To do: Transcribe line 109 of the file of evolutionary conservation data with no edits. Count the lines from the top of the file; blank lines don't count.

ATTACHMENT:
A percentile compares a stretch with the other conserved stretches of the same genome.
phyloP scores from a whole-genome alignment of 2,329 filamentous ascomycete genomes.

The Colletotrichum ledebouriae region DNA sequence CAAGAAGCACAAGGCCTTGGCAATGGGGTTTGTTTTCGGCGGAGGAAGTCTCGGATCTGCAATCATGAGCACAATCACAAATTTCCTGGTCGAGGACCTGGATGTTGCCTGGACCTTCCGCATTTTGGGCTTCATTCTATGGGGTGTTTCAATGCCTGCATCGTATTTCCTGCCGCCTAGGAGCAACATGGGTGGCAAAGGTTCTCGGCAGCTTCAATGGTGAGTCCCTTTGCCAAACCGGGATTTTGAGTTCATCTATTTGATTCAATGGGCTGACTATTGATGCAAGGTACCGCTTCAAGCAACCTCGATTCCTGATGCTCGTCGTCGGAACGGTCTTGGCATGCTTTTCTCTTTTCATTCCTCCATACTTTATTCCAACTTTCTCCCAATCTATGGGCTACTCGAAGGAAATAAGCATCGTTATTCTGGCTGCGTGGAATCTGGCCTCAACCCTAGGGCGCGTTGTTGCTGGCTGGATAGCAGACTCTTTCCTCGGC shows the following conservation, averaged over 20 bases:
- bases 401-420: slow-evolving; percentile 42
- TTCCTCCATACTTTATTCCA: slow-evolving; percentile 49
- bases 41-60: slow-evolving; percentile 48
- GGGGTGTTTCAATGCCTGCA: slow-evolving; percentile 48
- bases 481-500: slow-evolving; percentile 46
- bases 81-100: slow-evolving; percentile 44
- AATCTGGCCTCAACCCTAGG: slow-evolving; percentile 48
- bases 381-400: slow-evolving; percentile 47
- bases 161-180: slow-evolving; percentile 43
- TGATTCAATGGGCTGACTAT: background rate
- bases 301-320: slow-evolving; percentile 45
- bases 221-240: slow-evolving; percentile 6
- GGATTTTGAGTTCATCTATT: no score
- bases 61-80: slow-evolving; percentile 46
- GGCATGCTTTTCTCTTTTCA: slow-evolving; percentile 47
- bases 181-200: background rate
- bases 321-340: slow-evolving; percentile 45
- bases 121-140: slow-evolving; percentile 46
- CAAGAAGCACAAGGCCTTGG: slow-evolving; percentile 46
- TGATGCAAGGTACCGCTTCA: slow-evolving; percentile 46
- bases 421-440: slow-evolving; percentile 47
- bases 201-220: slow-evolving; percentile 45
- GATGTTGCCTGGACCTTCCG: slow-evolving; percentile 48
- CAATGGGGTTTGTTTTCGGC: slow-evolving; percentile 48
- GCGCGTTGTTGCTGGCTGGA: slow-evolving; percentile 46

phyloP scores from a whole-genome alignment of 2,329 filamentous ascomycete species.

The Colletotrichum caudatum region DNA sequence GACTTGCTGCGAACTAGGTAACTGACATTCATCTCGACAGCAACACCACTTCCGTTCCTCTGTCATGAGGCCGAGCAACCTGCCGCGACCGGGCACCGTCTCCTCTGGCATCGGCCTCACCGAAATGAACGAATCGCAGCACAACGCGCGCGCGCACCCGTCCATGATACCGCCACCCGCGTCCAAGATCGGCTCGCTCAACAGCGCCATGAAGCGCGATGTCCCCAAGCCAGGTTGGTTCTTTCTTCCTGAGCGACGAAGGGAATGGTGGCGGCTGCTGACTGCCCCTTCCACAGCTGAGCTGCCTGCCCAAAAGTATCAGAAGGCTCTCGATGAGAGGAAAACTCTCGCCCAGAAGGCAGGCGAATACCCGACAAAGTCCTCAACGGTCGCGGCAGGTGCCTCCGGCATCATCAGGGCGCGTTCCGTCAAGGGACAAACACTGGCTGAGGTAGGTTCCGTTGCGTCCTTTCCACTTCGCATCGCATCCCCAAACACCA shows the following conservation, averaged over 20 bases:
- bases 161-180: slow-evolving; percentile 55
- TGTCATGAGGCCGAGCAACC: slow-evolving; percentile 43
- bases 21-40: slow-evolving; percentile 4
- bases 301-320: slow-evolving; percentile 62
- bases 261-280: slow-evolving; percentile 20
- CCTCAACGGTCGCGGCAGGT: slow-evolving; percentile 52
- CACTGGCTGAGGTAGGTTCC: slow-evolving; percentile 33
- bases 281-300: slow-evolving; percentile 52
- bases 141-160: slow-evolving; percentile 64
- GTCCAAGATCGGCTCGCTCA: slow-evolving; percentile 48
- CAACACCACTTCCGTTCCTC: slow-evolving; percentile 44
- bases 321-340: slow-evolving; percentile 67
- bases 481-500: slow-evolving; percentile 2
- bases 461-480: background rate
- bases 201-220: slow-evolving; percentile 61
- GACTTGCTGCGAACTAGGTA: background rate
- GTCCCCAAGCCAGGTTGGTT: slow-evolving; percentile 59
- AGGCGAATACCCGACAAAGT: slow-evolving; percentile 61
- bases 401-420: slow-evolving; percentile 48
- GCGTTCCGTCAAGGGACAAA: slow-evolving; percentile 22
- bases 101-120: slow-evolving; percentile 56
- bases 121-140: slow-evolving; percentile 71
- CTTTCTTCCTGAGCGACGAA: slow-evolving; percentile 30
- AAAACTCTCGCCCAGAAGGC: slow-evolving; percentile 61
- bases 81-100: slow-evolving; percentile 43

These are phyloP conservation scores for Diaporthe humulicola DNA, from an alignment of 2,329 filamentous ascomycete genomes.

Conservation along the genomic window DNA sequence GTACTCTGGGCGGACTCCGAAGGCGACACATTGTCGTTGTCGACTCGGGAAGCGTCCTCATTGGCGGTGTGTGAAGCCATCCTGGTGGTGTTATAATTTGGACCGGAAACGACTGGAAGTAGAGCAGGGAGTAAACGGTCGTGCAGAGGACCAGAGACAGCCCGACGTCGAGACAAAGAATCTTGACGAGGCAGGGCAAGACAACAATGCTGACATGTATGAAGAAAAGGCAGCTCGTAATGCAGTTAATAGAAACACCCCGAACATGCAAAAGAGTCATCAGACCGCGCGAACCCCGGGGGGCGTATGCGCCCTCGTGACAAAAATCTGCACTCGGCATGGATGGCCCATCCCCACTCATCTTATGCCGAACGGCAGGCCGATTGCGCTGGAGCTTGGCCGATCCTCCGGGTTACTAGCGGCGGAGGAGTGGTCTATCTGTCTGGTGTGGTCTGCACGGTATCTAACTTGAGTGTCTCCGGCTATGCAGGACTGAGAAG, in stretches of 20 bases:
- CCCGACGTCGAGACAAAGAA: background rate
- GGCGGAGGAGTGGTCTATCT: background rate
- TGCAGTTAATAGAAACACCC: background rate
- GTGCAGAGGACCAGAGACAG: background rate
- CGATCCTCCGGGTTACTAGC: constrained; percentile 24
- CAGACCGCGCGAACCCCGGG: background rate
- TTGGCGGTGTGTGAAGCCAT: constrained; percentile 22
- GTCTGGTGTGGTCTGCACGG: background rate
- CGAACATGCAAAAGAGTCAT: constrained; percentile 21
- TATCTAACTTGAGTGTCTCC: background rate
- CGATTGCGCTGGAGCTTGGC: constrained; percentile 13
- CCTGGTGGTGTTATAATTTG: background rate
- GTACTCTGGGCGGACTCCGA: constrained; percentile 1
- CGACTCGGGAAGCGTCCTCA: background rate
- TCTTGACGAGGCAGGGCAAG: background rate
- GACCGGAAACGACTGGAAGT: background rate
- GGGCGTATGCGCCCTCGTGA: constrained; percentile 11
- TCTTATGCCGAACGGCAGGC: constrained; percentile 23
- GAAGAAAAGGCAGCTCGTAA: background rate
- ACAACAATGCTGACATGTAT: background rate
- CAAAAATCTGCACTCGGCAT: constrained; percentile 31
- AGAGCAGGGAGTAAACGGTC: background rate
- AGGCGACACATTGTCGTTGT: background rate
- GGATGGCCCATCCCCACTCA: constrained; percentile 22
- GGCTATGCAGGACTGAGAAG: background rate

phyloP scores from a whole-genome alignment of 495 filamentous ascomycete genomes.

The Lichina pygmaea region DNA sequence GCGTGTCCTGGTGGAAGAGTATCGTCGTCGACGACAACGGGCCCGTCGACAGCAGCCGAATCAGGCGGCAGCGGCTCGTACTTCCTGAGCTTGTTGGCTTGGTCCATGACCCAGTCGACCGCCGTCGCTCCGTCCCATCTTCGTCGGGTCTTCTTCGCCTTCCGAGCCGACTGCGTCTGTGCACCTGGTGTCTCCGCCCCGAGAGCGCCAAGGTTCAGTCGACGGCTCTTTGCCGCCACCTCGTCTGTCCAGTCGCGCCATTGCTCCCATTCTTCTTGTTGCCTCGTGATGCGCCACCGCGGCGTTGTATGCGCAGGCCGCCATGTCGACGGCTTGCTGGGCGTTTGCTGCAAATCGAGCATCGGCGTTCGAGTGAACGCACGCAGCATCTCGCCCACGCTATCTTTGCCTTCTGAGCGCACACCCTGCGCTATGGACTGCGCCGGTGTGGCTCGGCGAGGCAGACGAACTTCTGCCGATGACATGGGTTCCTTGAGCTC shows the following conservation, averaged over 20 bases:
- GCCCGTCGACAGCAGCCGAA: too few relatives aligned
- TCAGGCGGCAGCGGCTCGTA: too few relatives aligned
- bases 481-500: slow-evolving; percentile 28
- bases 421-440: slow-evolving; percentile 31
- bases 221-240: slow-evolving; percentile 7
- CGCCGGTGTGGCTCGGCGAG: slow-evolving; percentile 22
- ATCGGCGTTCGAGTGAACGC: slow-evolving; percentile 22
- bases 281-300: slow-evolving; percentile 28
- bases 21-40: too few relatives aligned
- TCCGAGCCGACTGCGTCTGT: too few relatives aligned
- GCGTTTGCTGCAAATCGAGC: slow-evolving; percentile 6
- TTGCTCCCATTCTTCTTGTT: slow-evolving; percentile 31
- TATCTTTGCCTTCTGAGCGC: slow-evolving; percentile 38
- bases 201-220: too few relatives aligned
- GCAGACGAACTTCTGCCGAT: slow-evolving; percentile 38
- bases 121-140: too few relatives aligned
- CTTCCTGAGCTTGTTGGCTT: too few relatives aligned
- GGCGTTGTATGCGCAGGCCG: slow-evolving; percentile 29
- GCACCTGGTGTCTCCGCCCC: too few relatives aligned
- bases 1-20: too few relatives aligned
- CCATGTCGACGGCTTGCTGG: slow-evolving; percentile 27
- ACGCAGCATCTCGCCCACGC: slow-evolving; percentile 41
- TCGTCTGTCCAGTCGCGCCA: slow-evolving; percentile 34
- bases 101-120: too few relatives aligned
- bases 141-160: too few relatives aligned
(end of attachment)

- bases 141-160: too few relatives aligned